This uses the first positional parameter, which is referenced as &1, and converts it to a date as needed in the query. The passed date has to be in the format expected by the to_date function, which in this case I've made DD-Mon-RRRR. Note that you have to enclose the variable in single quotes, otherwise (unless it's a number) Oracle will try to interpret it as a column name rather than a value. (The set verify off suppresses messages SQL*Plus shows by default whenever a substitution variable is used).

You can reference &1 as many times as you want in your script, but you may find it easer to redefine it with a meaningful name - particularly useful when you have multiple positional parameters - and then use that name in your queries.

define supplied_date = &1
select 'Supplied date is ' || to_date('&supplied_date', 'DD-Mon-RRRR') from dual;

If you don't want to pass the date from the command line, you can use a fixed value instead. I'm using a different default date format here, which allows me to use the date literal syntax or the to_date function.

define curr_date = '2012-05-31';
select 'Today is ' || date '&curr_date' from dual;
select 'Today is ' || to_date('&curr_date', 'YYYY-MM-DD') from dual;

You may want to derive the date value, using the result of one query in a later one. You can use the column ... new_value SQL*Plus command to do that; this defines a substitution variable curr_date with the string value from the today column (alias) from any future query, and you can then use it in the same way:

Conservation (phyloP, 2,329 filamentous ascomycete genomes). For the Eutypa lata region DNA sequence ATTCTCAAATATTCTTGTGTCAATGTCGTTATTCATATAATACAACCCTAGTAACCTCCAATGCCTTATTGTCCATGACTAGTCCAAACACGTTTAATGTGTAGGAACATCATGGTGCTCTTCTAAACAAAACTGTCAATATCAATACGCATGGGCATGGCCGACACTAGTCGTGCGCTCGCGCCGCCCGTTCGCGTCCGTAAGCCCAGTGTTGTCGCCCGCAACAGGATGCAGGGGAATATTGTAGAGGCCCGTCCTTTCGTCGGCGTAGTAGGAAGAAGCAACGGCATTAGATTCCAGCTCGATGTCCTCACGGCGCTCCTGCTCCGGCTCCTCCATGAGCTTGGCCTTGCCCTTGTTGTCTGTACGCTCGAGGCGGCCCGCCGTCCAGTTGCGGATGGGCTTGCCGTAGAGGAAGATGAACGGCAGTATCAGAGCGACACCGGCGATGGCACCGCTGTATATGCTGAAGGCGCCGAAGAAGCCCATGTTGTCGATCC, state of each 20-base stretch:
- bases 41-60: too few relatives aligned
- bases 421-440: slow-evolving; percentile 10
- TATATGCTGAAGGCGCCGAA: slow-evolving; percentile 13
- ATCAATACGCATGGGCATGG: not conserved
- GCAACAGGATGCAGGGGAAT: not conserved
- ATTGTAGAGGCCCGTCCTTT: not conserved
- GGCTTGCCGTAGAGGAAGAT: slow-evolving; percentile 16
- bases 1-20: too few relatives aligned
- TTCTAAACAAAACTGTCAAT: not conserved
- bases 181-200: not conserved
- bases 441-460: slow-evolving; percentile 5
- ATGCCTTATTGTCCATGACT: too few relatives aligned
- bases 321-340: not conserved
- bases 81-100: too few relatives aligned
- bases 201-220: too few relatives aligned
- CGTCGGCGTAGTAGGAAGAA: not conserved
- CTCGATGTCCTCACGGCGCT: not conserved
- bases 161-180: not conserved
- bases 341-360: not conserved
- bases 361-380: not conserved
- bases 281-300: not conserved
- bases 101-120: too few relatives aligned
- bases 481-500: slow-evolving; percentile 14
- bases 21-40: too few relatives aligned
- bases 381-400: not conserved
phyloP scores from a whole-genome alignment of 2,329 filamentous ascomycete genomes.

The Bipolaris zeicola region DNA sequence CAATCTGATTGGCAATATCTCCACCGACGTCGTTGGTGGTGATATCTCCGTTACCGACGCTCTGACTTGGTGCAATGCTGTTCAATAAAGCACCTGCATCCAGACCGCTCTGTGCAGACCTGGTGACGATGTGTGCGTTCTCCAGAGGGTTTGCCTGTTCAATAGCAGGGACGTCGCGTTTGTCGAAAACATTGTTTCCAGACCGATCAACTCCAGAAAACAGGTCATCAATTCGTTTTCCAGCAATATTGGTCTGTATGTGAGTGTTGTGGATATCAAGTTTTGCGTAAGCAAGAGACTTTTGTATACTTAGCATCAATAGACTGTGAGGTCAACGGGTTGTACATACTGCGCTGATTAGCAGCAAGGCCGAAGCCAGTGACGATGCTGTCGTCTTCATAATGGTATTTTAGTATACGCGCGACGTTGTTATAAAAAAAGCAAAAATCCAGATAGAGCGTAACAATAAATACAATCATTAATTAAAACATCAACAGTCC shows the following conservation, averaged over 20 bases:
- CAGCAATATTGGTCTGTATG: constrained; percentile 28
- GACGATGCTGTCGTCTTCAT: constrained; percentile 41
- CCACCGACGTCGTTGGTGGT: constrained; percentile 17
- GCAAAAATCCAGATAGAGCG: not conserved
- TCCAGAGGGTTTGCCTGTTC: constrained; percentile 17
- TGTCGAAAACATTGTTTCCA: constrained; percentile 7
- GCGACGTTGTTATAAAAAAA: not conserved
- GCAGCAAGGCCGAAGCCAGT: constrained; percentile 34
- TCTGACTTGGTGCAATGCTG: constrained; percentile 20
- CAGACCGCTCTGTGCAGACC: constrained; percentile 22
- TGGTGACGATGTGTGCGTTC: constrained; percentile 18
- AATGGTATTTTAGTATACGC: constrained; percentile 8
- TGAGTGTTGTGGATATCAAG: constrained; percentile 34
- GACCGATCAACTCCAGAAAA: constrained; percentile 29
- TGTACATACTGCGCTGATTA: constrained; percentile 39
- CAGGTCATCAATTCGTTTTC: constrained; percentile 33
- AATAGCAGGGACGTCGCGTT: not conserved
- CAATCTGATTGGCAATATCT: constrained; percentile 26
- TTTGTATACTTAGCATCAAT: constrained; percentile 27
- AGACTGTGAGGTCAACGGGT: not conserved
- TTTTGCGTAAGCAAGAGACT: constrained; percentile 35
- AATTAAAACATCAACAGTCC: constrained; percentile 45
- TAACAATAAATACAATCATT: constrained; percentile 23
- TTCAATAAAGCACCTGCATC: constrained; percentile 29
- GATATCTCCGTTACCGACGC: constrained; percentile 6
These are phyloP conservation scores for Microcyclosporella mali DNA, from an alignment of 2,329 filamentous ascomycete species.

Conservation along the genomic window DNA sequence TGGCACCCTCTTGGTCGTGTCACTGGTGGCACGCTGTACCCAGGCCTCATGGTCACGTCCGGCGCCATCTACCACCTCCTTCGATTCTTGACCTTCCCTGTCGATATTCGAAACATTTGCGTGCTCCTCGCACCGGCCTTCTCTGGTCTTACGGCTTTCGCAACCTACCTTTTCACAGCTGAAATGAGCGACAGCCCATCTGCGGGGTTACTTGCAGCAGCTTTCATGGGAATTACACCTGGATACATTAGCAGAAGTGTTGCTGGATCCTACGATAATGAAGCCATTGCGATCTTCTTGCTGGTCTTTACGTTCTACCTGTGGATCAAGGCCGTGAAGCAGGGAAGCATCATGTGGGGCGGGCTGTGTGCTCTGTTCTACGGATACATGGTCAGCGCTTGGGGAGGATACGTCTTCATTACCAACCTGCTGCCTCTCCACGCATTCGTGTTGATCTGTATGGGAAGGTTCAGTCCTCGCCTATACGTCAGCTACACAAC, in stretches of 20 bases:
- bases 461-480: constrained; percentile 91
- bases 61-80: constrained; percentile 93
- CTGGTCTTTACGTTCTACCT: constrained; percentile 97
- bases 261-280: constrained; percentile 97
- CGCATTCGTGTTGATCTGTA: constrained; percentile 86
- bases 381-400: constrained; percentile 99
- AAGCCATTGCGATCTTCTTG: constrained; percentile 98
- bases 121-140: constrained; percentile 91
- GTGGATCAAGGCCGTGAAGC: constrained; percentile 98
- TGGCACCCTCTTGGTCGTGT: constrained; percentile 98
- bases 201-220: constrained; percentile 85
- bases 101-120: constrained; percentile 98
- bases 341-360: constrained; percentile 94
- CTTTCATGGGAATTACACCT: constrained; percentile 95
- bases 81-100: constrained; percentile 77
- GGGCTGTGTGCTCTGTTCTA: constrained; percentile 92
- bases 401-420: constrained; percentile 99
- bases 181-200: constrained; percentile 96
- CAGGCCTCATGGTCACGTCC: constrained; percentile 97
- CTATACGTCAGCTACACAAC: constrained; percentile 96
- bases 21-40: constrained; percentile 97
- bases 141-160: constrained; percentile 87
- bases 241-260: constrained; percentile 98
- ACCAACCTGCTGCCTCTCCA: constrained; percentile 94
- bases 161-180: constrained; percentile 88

column today new_value curr_date
select to_char(sysdate, 'DD-Mon-YYYY') as today from dual;
select 'Today is ' || to_date('&curr_date', 'DD-Mon-YYYY') from dual;

You can also use bind variables, which you define with the var[iable] command, and set with exec:

var curr_date varchar2(10);
exec :curr_date := '2012-05-31';
select 'Today is ' || to_date(:curr_date, 'YYYY-MM-DD') from dual;

(exec is actually a wrapper around an anonymous PL/SQL block, so it means begin :curr_date := '2012-05-31'; end;, but you only really see that if there's an error). Note that it knows the bind variable is a string, so you don't enclose this in single quotes.

You can mix and match, so if you passed a date on the command line you could assign it to a bind variable with exec :supplied_date := '&1'; or to use current date exec :curr_date := to_char(sysdate, 'YYYY-MM-DD').

Many combinations possible, so you'll need to pick what suits what you're trying to do, and which you find simplest. Most, if not all, of these should work in SQL Developer too, but not sure about other clients.